Below are short bits & pieces on sportscard & baseball trading card collecting. |
Please wander around the website for more info, prices, values & images
on vintage baseball, football, basketball, hockey, sport and non-sports cards.
1971, Kellogg's second and by far scarcest and most valuable set,
contained 75 different players on 2 ¼” by 3 ½” cards.
The cards were plastic coated giving them a 3-D look !!!
The plastic coating also made high grade cards nearly impossible find.
Over time and the elements, most cards would curl making light and heavy
cracks very common.
As opposed to Kellogg's other issues which were available from the company as complete sets,
1971 Kellogg's cards were ONLY available one in each specially marked box of Kellogg's cereal.
The only way to complete your 1971 Kellogg's set was to pester mom to buy, buy, buy more boxes of cereal.
In addition to the 75 different players, numerous scarcer variations exist
with minor differences in the stats on back. In addition, all 75 cards and
some variations are found with 2 different forms of copyright on the back:
XOGRAPH ( 80 total cards)
@1970 XOGRAPH (121 total cards)
The numbers above may not be 100% accurate.
The "toughest" cards appear to be:
# 7 Alou (1970 Oakland NL)
# 28 Wright (Angles Crest Logo)
# 54 Johnson (Angles Crest Logo)
# 64 Fregosi (Angles Crest Logo)
# 70 Osteen (No Number on back)
# 2 Seaver (ERA 2.81)
# 41 Gaston (113 Runs)
# 65 Rose (RBI 485)
Topps Vault & Proofs
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Topps Vault, Proofs & Blank-Backs
Auctioneer Guernsey's went thru Topps offices gathering over 3,000
items for the auction. Topps spokesman reported auction sales of
OVER $1.5 million !!! Additional sales were made from a mail-only
auction. Collector Keith Olbermann, at the auction, described it
as an archaeological dig.
Topps archive material continued to accumulate after the auction
ending up with another treasure of over 250,000 transparencies,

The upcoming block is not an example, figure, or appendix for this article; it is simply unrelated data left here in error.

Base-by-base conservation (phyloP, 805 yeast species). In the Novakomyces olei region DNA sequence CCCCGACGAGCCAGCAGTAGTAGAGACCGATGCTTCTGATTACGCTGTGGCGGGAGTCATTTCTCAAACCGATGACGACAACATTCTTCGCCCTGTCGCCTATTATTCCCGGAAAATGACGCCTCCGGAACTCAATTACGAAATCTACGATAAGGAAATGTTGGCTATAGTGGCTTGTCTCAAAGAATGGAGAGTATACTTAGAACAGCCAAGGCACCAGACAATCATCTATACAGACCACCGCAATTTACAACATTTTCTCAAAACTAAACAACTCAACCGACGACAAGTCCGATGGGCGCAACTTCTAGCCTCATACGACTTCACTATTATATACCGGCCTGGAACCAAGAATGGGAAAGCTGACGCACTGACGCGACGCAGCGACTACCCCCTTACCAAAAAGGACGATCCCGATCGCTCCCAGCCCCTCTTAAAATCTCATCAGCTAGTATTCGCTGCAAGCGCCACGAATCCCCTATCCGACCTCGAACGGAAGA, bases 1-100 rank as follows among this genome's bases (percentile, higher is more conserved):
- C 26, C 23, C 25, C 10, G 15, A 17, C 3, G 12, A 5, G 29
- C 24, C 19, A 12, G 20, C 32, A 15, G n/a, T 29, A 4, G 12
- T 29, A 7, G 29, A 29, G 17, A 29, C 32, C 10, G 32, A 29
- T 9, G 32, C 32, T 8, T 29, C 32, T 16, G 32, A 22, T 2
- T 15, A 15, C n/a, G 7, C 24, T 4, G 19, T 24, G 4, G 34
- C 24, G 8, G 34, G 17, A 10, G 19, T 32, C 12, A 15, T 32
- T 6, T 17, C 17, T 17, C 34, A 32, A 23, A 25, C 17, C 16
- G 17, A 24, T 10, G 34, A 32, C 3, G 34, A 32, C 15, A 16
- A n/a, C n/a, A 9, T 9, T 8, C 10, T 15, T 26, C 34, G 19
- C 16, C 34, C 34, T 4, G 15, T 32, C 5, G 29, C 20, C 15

uncut sheets, color separations, art, photos, slides, proof sheets
& wrappers, canceled checks, contracts and one-of-a-kind
items to sell.
Note: You may be on that page right now.
1970/1972/1973 Topps Candy Lids
Checklist & Values
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1973 Topps Candy Lids Checklist/Prices
Topps has tried many crazy products, called "test issues".
Mostly distributed in limited areas, test issues were scarce.
"Candy Lids" were little tubs of candy with player's photos on
bottom of a 1-7/8" lid. 10 cents/tub, 24 tubs/box.
Topps first Candy Lids in 1970 and they are very, very hard to
find. They had small photos of Tom Seaver, Carl Yastrzemski & Frank Howard.
1970 Topps Candy Lids were called "Baseball Stars Bubble Gum",
had 24 players, the 1973 Topps Candy Lids had 55.
Topps planned 1972 Candy Lids but never released it, a few proofs do exist.
Topps 1973 Pinups & Comics share many of the same photos.
Note: You may be on that page now.
Baseball card collecting terms (part H-R)
High Numbers - vintage cards were issued in the ‘50s-‘70s in a series. During the
baseball season, the largest number of cards were made. As the schedule
progressed into September, when there would be less interest in baseball cards
, Topps for one, specifically decreased production and hence much less product
was available. As a result, a scarcity-factor was created and a premium holds
for these first type of "short-printed" cards.
Inserts - special randomly-inserted cards which are not part of the regular set.
Many modern inserts are sequentially-numbered and rarer than the card sets into which they are inserted.
O-Pee-Chee / OPC - a subsidiary of Topps, this card issue was produced specifically for distribution
Promotional Card - generally referred to as cards issued to show what the product
will look like on release and intended to help spur future sales. Often called
a "promo" card.
Reprint - cards issued to reproduce the originals. With the current trend of
vintage reprints, the new versions have a distinguishing characteristic
evidenced by numbering.
Restored - a card or piece of memorabilia which someone has tried to return to a
"like-new" condition. A restored card is considered to be of very little
Rookie Card - any league-licensed, widely distributed card to feature a player in
his first year of trading cards.
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